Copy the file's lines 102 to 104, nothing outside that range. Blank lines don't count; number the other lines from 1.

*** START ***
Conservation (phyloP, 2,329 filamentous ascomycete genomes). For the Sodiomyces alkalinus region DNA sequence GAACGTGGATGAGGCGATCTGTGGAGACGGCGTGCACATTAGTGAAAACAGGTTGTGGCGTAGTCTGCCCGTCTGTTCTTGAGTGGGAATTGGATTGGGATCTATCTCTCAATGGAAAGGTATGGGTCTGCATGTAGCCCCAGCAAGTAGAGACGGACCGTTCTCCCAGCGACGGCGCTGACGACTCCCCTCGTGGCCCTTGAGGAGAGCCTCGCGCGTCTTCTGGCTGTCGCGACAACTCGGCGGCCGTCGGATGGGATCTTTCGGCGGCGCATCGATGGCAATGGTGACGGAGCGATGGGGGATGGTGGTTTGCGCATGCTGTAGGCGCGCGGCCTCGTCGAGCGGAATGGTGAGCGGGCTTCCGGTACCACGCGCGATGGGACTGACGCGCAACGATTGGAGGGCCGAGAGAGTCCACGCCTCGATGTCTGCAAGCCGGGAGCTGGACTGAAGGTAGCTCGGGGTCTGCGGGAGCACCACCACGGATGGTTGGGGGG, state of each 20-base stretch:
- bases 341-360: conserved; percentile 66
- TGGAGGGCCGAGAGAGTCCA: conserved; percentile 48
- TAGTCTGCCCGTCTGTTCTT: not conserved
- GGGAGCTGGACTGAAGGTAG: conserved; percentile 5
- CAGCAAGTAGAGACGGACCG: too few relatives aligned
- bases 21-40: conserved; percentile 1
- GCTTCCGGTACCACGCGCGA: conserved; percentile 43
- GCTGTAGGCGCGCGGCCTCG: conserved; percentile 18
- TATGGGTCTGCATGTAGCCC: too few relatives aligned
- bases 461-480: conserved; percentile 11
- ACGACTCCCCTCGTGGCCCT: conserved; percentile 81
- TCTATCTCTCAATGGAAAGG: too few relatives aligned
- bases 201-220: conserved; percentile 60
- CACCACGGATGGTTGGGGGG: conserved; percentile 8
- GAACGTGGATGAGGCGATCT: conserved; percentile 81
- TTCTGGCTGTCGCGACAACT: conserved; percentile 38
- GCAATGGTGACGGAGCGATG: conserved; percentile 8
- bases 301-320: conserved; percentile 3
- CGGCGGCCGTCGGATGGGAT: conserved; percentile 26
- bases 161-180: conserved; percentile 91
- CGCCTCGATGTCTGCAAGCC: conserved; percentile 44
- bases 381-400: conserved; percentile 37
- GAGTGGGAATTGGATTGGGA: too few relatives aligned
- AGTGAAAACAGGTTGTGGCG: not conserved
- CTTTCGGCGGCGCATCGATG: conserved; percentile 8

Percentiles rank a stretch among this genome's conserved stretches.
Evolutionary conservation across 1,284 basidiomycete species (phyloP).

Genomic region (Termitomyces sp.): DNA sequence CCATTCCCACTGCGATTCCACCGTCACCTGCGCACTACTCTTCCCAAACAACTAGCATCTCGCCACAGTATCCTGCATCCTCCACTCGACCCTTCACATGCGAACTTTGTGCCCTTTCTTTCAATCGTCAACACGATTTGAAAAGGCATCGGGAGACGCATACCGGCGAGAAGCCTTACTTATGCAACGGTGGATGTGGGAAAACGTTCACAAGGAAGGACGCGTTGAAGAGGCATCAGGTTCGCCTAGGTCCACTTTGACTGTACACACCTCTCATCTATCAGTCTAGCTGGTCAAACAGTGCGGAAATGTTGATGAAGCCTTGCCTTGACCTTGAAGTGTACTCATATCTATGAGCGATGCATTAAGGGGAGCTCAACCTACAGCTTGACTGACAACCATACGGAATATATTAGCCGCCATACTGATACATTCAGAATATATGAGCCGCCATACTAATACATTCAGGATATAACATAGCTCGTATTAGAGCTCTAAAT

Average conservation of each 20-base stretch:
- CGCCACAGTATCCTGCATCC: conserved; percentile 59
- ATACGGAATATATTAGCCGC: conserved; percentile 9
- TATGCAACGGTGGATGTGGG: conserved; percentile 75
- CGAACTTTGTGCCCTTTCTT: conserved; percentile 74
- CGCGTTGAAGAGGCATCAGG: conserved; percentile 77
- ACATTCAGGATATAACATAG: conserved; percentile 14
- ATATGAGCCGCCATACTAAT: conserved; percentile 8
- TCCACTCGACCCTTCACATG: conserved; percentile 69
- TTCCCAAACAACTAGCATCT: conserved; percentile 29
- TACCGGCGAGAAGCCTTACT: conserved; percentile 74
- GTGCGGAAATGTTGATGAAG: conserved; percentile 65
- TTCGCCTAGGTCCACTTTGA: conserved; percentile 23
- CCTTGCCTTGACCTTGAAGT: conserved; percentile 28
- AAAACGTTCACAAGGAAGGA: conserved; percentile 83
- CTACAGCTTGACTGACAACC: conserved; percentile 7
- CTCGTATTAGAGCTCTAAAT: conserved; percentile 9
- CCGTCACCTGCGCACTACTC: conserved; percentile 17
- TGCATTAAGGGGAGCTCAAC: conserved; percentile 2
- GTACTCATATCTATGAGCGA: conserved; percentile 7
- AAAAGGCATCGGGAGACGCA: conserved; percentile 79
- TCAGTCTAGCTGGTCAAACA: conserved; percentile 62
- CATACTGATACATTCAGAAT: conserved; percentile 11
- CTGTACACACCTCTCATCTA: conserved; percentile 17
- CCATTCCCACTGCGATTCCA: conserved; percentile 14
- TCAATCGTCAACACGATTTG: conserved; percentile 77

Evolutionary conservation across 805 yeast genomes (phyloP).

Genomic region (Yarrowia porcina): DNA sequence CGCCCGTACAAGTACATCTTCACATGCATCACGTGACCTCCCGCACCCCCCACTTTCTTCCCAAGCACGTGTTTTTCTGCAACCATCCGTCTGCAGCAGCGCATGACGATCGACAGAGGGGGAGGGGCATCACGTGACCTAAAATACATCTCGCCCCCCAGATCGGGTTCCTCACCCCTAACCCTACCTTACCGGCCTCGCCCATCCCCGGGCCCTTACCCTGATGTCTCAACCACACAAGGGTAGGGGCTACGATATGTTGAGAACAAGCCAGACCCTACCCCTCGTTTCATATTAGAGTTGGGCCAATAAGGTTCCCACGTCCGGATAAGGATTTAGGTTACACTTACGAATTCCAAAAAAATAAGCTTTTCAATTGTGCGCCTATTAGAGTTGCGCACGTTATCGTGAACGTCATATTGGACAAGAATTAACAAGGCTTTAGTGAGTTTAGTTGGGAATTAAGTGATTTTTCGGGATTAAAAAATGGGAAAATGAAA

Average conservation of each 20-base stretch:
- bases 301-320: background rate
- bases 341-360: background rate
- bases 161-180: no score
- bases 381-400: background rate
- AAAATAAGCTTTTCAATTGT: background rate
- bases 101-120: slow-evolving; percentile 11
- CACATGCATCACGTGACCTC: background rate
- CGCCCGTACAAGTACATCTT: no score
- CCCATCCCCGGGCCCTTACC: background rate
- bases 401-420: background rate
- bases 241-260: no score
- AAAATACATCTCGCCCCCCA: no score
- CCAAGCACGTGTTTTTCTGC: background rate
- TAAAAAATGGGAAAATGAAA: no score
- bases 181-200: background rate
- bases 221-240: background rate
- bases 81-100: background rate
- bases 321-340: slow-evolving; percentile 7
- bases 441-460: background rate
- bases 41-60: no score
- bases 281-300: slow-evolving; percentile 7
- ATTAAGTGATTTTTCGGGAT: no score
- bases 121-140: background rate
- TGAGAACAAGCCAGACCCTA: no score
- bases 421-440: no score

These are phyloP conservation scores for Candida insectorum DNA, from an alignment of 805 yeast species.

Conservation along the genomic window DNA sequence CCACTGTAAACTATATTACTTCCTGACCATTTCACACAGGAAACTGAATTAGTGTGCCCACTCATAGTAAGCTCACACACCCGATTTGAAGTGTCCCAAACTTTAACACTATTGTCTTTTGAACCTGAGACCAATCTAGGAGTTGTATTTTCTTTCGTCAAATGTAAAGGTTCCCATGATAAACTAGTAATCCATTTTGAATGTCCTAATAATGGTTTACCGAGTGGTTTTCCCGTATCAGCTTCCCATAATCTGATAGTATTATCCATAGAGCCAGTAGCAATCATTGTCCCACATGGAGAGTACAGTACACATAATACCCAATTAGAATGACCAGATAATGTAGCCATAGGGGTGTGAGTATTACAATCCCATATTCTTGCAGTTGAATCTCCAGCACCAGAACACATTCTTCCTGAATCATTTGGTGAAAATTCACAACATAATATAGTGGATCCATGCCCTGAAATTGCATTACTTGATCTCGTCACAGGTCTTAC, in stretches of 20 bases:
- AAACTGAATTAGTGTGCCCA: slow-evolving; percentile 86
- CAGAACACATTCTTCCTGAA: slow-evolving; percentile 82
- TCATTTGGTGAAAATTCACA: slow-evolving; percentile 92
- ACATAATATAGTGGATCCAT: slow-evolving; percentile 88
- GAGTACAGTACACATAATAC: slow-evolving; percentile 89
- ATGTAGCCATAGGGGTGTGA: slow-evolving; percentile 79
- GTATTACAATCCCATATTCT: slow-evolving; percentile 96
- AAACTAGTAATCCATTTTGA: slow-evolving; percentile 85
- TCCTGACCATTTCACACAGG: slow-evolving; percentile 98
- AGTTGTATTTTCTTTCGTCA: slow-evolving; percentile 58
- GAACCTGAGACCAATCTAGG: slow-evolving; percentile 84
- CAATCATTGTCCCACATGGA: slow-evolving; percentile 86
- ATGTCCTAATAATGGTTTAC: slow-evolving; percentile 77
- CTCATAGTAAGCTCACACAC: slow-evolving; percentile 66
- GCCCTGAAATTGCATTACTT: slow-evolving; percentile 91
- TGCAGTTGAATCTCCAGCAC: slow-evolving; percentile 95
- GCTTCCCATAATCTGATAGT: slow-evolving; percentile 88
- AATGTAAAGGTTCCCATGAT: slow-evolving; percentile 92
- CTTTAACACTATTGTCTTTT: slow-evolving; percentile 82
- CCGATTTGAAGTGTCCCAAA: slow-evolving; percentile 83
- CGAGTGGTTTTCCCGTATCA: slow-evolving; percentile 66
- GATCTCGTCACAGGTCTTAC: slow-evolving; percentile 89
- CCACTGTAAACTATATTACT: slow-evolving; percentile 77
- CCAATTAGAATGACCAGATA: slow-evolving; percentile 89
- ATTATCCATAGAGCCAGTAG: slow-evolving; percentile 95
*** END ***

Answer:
- GCTTCCCATAATCTGATAGT: slow-evolving; percentile 88
- AATGTAAAGGTTCCCATGAT: slow-evolving; percentile 92
- CTTTAACACTATTGTCTTTT: slow-evolving; percentile 82